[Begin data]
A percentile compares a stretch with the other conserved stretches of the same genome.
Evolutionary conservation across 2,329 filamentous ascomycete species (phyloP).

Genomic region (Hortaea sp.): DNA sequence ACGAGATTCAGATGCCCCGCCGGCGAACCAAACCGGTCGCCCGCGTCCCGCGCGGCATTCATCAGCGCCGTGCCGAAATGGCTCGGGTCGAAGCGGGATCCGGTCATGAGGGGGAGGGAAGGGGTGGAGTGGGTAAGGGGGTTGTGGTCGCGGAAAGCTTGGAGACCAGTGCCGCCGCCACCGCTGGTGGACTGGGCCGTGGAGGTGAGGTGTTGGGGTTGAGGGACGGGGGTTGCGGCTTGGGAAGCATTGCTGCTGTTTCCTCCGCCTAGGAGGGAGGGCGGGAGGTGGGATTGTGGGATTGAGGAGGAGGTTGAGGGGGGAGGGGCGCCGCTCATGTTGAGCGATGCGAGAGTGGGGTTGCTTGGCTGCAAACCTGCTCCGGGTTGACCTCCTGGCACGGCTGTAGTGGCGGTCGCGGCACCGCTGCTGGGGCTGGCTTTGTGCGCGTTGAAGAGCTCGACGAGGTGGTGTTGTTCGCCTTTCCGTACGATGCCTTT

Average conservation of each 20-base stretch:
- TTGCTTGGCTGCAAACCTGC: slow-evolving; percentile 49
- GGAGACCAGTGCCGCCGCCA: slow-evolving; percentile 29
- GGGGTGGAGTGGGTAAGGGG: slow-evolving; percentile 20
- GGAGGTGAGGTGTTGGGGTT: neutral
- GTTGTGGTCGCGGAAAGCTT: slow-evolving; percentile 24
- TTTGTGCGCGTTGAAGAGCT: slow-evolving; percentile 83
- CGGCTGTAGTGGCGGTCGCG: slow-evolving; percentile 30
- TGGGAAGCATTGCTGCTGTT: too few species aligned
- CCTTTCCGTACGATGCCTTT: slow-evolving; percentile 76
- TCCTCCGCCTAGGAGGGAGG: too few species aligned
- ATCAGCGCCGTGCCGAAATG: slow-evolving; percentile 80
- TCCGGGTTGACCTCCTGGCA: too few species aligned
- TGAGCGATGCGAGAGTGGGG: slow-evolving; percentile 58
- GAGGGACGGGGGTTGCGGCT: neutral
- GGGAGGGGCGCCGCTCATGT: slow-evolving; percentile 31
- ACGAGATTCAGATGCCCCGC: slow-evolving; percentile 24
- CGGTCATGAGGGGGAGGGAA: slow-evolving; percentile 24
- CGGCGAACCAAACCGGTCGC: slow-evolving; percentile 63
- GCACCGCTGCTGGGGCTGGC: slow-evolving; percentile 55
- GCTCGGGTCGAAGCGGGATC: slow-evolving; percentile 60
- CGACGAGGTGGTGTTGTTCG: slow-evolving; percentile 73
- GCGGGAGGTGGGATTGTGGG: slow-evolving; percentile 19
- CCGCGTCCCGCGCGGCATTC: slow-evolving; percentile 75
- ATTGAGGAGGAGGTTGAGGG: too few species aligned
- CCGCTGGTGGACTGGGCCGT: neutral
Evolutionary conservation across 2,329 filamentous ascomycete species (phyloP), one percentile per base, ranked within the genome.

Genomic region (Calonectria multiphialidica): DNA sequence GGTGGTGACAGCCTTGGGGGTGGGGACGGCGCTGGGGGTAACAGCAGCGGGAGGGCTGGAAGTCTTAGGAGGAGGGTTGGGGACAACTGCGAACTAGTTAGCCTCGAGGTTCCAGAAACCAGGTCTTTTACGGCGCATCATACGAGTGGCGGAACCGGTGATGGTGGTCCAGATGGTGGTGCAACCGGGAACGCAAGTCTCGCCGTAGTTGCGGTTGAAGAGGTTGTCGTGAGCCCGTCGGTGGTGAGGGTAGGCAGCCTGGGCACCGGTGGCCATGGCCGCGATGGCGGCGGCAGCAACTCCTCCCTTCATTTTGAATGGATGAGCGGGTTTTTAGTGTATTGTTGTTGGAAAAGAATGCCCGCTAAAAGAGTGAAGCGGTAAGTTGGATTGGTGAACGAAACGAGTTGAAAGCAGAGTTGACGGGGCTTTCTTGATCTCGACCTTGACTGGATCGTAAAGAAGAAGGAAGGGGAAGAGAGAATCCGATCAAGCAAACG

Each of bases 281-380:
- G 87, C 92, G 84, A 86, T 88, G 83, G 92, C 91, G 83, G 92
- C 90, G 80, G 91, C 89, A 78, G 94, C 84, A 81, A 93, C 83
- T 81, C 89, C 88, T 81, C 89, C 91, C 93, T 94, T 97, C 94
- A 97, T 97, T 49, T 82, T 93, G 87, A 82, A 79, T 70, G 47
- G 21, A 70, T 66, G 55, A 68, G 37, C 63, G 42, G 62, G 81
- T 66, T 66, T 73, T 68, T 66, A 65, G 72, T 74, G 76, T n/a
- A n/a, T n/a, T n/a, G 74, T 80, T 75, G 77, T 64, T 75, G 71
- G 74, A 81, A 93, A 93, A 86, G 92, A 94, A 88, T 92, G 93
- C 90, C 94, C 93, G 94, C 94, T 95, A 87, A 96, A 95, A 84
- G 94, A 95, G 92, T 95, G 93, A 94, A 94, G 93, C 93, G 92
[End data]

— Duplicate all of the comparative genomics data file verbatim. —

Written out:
A percentile compares a stretch with the other conserved stretches of the same genome.
Evolutionary conservation across 2,329 filamentous ascomycete species (phyloP).

Genomic region (Hortaea sp.): DNA sequence ACGAGATTCAGATGCCCCGCCGGCGAACCAAACCGGTCGCCCGCGTCCCGCGCGGCATTCATCAGCGCCGTGCCGAAATGGCTCGGGTCGAAGCGGGATCCGGTCATGAGGGGGAGGGAAGGGGTGGAGTGGGTAAGGGGGTTGTGGTCGCGGAAAGCTTGGAGACCAGTGCCGCCGCCACCGCTGGTGGACTGGGCCGTGGAGGTGAGGTGTTGGGGTTGAGGGACGGGGGTTGCGGCTTGGGAAGCATTGCTGCTGTTTCCTCCGCCTAGGAGGGAGGGCGGGAGGTGGGATTGTGGGATTGAGGAGGAGGTTGAGGGGGGAGGGGCGCCGCTCATGTTGAGCGATGCGAGAGTGGGGTTGCTTGGCTGCAAACCTGCTCCGGGTTGACCTCCTGGCACGGCTGTAGTGGCGGTCGCGGCACCGCTGCTGGGGCTGGCTTTGTGCGCGTTGAAGAGCTCGACGAGGTGGTGTTGTTCGCCTTTCCGTACGATGCCTTT

Average conservation of each 20-base stretch:
- TTGCTTGGCTGCAAACCTGC: slow-evolving; percentile 49
- GGAGACCAGTGCCGCCGCCA: slow-evolving; percentile 29
- GGGGTGGAGTGGGTAAGGGG: slow-evolving; percentile 20
- GGAGGTGAGGTGTTGGGGTT: neutral
- GTTGTGGTCGCGGAAAGCTT: slow-evolving; percentile 24
- TTTGTGCGCGTTGAAGAGCT: slow-evolving; percentile 83
- CGGCTGTAGTGGCGGTCGCG: slow-evolving; percentile 30
- TGGGAAGCATTGCTGCTGTT: too few species aligned
- CCTTTCCGTACGATGCCTTT: slow-evolving; percentile 76
- TCCTCCGCCTAGGAGGGAGG: too few species aligned
- ATCAGCGCCGTGCCGAAATG: slow-evolving; percentile 80
- TCCGGGTTGACCTCCTGGCA: too few species aligned
- TGAGCGATGCGAGAGTGGGG: slow-evolving; percentile 58
- GAGGGACGGGGGTTGCGGCT: neutral
- GGGAGGGGCGCCGCTCATGT: slow-evolving; percentile 31
- ACGAGATTCAGATGCCCCGC: slow-evolving; percentile 24
- CGGTCATGAGGGGGAGGGAA: slow-evolving; percentile 24
- CGGCGAACCAAACCGGTCGC: slow-evolving; percentile 63
- GCACCGCTGCTGGGGCTGGC: slow-evolving; percentile 55
- GCTCGGGTCGAAGCGGGATC: slow-evolving; percentile 60
- CGACGAGGTGGTGTTGTTCG: slow-evolving; percentile 73
- GCGGGAGGTGGGATTGTGGG: slow-evolving; percentile 19
- CCGCGTCCCGCGCGGCATTC: slow-evolving; percentile 75
- ATTGAGGAGGAGGTTGAGGG: too few species aligned
- CCGCTGGTGGACTGGGCCGT: neutral
Evolutionary conservation across 2,329 filamentous ascomycete species (phyloP), one percentile per base, ranked within the genome.

Genomic region (Calonectria multiphialidica): DNA sequence GGTGGTGACAGCCTTGGGGGTGGGGACGGCGCTGGGGGTAACAGCAGCGGGAGGGCTGGAAGTCTTAGGAGGAGGGTTGGGGACAACTGCGAACTAGTTAGCCTCGAGGTTCCAGAAACCAGGTCTTTTACGGCGCATCATACGAGTGGCGGAACCGGTGATGGTGGTCCAGATGGTGGTGCAACCGGGAACGCAAGTCTCGCCGTAGTTGCGGTTGAAGAGGTTGTCGTGAGCCCGTCGGTGGTGAGGGTAGGCAGCCTGGGCACCGGTGGCCATGGCCGCGATGGCGGCGGCAGCAACTCCTCCCTTCATTTTGAATGGATGAGCGGGTTTTTAGTGTATTGTTGTTGGAAAAGAATGCCCGCTAAAAGAGTGAAGCGGTAAGTTGGATTGGTGAACGAAACGAGTTGAAAGCAGAGTTGACGGGGCTTTCTTGATCTCGACCTTGACTGGATCGTAAAGAAGAAGGAAGGGGAAGAGAGAATCCGATCAAGCAAACG

Each of bases 281-380:
- G 87, C 92, G 84, A 86, T 88, G 83, G 92, C 91, G 83, G 92
- C 90, G 80, G 91, C 89, A 78, G 94, C 84, A 81, A 93, C 83
- T 81, C 89, C 88, T 81, C 89, C 91, C 93, T 94, T 97, C 94
- A 97, T 97, T 49, T 82, T 93, G 87, A 82, A 79, T 70, G 47
- G 21, A 70, T 66, G 55, A 68, G 37, C 63, G 42, G 62, G 81
- T 66, T 66, T 73, T 68, T 66, A 65, G 72, T 74, G 76, T n/a
- A n/a, T n/a, T n/a, G 74, T 80, T 75, G 77, T 64, T 75, G 71
- G 74, A 81, A 93, A 93, A 86, G 92, A 94, A 88, T 92, G 93
- C 90, C 94, C 93, G 94, C 94, T 95, A 87, A 96, A 95, A 84
- G 94, A 95, G 92, T 95, G 93, A 94, A 94, G 93, C 93, G 92